Research team grows “dinosaur legs” on a chicken for the first time

Researchers have manipulated the genome of chicken embryos so that they develop dinosaur-like bones in their lower legs.

Dinosaur love dance impressed on sandstone offers first glimpse of dino courtship

Birds are literally dinosaurs, so many scientists suspect millions of years ago dinosaurs shared similar courtship tactics like fancy plumage or complex dances to impress potential mates. While fossils can teach us so much about how dinosaurs looked and, in some instances, behaved (herd behavior, diet, hunting patterns etc.), inferences on mating rituals have been speculations at best thus far. A paper published in Scientific Reports offers some of the first tantalizing evidence that supports the idea that dinosaurs indeed employed similar courtship displays to modern birds. The researchers at University of Colorado, Denver found tracks etched into sandstone surfaces to create nest displays, hoping to attract a female to mate with. These scrapes are one of a kind, found nowhere else in the world.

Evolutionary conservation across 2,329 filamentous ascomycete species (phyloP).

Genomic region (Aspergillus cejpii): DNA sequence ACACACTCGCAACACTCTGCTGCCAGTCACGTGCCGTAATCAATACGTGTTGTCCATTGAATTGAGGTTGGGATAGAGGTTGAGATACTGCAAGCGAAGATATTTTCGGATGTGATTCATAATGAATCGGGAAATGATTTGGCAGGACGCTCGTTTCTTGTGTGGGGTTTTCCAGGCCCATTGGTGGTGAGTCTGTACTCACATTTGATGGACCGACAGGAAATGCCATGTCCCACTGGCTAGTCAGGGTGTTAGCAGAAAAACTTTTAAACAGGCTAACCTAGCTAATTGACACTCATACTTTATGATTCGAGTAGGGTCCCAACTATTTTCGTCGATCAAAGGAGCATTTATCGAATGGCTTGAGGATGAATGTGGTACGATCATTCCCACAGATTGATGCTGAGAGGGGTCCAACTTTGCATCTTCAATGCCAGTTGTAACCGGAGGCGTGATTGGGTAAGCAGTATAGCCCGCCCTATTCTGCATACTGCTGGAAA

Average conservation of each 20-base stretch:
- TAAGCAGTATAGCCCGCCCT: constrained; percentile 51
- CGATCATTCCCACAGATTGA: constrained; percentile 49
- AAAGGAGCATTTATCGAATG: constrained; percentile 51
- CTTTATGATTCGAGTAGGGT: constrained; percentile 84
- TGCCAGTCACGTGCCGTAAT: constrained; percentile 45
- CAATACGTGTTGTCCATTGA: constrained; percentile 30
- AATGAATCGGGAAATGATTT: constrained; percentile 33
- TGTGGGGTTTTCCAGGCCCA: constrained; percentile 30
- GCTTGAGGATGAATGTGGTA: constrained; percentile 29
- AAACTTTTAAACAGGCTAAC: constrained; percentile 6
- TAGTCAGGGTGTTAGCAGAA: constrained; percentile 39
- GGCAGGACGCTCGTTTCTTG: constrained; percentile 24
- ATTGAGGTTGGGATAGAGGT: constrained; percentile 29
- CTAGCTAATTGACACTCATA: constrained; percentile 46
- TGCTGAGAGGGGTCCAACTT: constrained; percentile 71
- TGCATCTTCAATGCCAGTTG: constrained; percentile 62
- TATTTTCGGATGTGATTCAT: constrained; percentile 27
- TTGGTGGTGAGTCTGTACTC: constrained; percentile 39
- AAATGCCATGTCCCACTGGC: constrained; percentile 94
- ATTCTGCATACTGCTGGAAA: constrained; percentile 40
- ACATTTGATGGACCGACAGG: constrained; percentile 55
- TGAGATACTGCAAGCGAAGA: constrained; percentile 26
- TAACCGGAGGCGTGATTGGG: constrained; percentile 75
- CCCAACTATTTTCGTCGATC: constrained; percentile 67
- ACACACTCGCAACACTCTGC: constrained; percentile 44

Newly discovered beaver-like mammal took over after the dinosaurs disappeared

An asteroid impact wiped out the dominant life forms on the planet, both on land and in the oceans, some 65 million years ago. Like in all matters of life, there are winners and losers, and incidentally those who had most to profit from the demise of the dinosaurs were also the weakest: mammals. Small, battered and restricted to only a couple of ecological niches, not only were the mammals more adapted to a post-apocalyptic Earth devoid of sunshine and with little food to spare, but once everything cleared they simply took over. Now, paleontologists have come across a totally new genus of ancient mammals that used to share the planet with the dinosaurs, but managed to survive the fallout and continued its lineage for millions of years after.

Blood and collagen found in 75-million-year-old ‘crap’ fossils